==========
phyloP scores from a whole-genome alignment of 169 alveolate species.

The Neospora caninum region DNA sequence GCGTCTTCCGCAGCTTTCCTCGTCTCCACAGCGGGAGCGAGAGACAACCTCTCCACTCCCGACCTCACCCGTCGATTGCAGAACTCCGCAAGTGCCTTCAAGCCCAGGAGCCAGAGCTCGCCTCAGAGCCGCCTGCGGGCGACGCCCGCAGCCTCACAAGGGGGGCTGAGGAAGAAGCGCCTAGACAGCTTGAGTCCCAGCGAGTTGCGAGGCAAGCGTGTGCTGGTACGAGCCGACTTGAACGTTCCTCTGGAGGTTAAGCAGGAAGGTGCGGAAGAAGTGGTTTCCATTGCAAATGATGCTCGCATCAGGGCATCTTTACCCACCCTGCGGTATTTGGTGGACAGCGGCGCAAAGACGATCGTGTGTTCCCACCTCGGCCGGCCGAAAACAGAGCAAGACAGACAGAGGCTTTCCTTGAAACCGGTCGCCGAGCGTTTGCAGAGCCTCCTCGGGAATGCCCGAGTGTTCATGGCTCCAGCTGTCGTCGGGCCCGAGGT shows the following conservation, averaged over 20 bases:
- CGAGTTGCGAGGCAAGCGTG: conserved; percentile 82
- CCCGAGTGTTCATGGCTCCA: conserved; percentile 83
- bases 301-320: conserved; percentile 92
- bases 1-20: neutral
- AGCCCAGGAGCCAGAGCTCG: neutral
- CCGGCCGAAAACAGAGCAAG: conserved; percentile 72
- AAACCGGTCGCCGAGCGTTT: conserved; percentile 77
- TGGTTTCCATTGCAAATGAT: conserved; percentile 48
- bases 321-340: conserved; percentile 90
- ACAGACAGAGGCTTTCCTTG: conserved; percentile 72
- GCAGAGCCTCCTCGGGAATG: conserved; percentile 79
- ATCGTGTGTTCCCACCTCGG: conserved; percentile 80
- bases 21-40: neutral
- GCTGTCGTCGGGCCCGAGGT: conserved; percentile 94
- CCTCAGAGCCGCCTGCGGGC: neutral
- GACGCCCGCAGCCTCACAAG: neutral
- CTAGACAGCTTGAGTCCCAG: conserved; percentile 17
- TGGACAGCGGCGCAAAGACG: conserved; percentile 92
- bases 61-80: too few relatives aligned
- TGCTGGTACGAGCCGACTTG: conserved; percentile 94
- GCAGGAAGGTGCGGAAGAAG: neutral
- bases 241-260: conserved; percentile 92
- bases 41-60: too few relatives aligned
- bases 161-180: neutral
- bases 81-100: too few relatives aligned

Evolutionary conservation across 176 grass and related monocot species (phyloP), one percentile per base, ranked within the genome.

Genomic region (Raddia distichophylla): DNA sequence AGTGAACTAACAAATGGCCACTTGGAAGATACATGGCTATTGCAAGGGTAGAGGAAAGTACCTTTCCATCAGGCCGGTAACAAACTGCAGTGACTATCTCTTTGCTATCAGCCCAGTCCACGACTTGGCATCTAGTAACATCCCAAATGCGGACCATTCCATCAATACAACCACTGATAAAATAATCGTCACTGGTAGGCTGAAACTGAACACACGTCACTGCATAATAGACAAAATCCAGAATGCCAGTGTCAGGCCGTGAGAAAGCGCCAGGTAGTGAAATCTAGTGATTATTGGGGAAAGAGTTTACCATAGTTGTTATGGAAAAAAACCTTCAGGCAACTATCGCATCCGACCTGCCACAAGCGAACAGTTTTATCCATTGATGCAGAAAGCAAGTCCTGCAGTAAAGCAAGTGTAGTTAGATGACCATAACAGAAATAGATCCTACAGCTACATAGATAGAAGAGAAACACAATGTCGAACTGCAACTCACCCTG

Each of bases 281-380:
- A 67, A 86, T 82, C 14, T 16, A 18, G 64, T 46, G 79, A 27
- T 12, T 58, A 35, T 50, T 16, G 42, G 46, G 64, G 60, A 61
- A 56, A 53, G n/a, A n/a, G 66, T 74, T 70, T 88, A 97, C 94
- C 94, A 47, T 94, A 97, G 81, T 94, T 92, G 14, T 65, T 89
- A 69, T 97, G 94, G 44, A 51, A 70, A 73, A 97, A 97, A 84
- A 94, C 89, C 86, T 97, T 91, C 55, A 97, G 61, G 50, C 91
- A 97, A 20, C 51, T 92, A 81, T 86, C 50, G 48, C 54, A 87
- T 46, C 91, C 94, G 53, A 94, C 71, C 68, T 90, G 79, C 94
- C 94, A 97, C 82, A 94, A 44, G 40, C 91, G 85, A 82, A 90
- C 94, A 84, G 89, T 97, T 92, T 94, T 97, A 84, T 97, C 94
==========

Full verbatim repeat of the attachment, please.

phyloP scores from a whole-genome alignment of 169 alveolate species.

The Neospora caninum region DNA sequence GCGTCTTCCGCAGCTTTCCTCGTCTCCACAGCGGGAGCGAGAGACAACCTCTCCACTCCCGACCTCACCCGTCGATTGCAGAACTCCGCAAGTGCCTTCAAGCCCAGGAGCCAGAGCTCGCCTCAGAGCCGCCTGCGGGCGACGCCCGCAGCCTCACAAGGGGGGCTGAGGAAGAAGCGCCTAGACAGCTTGAGTCCCAGCGAGTTGCGAGGCAAGCGTGTGCTGGTACGAGCCGACTTGAACGTTCCTCTGGAGGTTAAGCAGGAAGGTGCGGAAGAAGTGGTTTCCATTGCAAATGATGCTCGCATCAGGGCATCTTTACCCACCCTGCGGTATTTGGTGGACAGCGGCGCAAAGACGATCGTGTGTTCCCACCTCGGCCGGCCGAAAACAGAGCAAGACAGACAGAGGCTTTCCTTGAAACCGGTCGCCGAGCGTTTGCAGAGCCTCCTCGGGAATGCCCGAGTGTTCATGGCTCCAGCTGTCGTCGGGCCCGAGGT shows the following conservation, averaged over 20 bases:
- CGAGTTGCGAGGCAAGCGTG: conserved; percentile 82
- CCCGAGTGTTCATGGCTCCA: conserved; percentile 83
- bases 301-320: conserved; percentile 92
- bases 1-20: neutral
- AGCCCAGGAGCCAGAGCTCG: neutral
- CCGGCCGAAAACAGAGCAAG: conserved; percentile 72
- AAACCGGTCGCCGAGCGTTT: conserved; percentile 77
- TGGTTTCCATTGCAAATGAT: conserved; percentile 48
- bases 321-340: conserved; percentile 90
- ACAGACAGAGGCTTTCCTTG: conserved; percentile 72
- GCAGAGCCTCCTCGGGAATG: conserved; percentile 79
- ATCGTGTGTTCCCACCTCGG: conserved; percentile 80
- bases 21-40: neutral
- GCTGTCGTCGGGCCCGAGGT: conserved; percentile 94
- CCTCAGAGCCGCCTGCGGGC: neutral
- GACGCCCGCAGCCTCACAAG: neutral
- CTAGACAGCTTGAGTCCCAG: conserved; percentile 17
- TGGACAGCGGCGCAAAGACG: conserved; percentile 92
- bases 61-80: too few relatives aligned
- TGCTGGTACGAGCCGACTTG: conserved; percentile 94
- GCAGGAAGGTGCGGAAGAAG: neutral
- bases 241-260: conserved; percentile 92
- bases 41-60: too few relatives aligned
- bases 161-180: neutral
- bases 81-100: too few relatives aligned

Evolutionary conservation across 176 grass and related monocot species (phyloP), one percentile per base, ranked within the genome.

Genomic region (Raddia distichophylla): DNA sequence AGTGAACTAACAAATGGCCACTTGGAAGATACATGGCTATTGCAAGGGTAGAGGAAAGTACCTTTCCATCAGGCCGGTAACAAACTGCAGTGACTATCTCTTTGCTATCAGCCCAGTCCACGACTTGGCATCTAGTAACATCCCAAATGCGGACCATTCCATCAATACAACCACTGATAAAATAATCGTCACTGGTAGGCTGAAACTGAACACACGTCACTGCATAATAGACAAAATCCAGAATGCCAGTGTCAGGCCGTGAGAAAGCGCCAGGTAGTGAAATCTAGTGATTATTGGGGAAAGAGTTTACCATAGTTGTTATGGAAAAAAACCTTCAGGCAACTATCGCATCCGACCTGCCACAAGCGAACAGTTTTATCCATTGATGCAGAAAGCAAGTCCTGCAGTAAAGCAAGTGTAGTTAGATGACCATAACAGAAATAGATCCTACAGCTACATAGATAGAAGAGAAACACAATGTCGAACTGCAACTCACCCTG

Each of bases 281-380:
- A 67, A 86, T 82, C 14, T 16, A 18, G 64, T 46, G 79, A 27
- T 12, T 58, A 35, T 50, T 16, G 42, G 46, G 64, G 60, A 61
- A 56, A 53, G n/a, A n/a, G 66, T 74, T 70, T 88, A 97, C 94
- C 94, A 47, T 94, A 97, G 81, T 94, T 92, G 14, T 65, T 89
- A 69, T 97, G 94, G 44, A 51, A 70, A 73, A 97, A 97, A 84
- A 94, C 89, C 86, T 97, T 91, C 55, A 97, G 61, G 50, C 91
- A 97, A 20, C 51, T 92, A 81, T 86, C 50, G 48, C 54, A 87
- T 46, C 91, C 94, G 53, A 94, C 71, C 68, T 90, G 79, C 94
- C 94, A 97, C 82, A 94, A 44, G 40, C 91, G 85, A 82, A 90
- C 94, A 84, G 89, T 97, T 92, T 94, T 97, A 84, T 97, C 94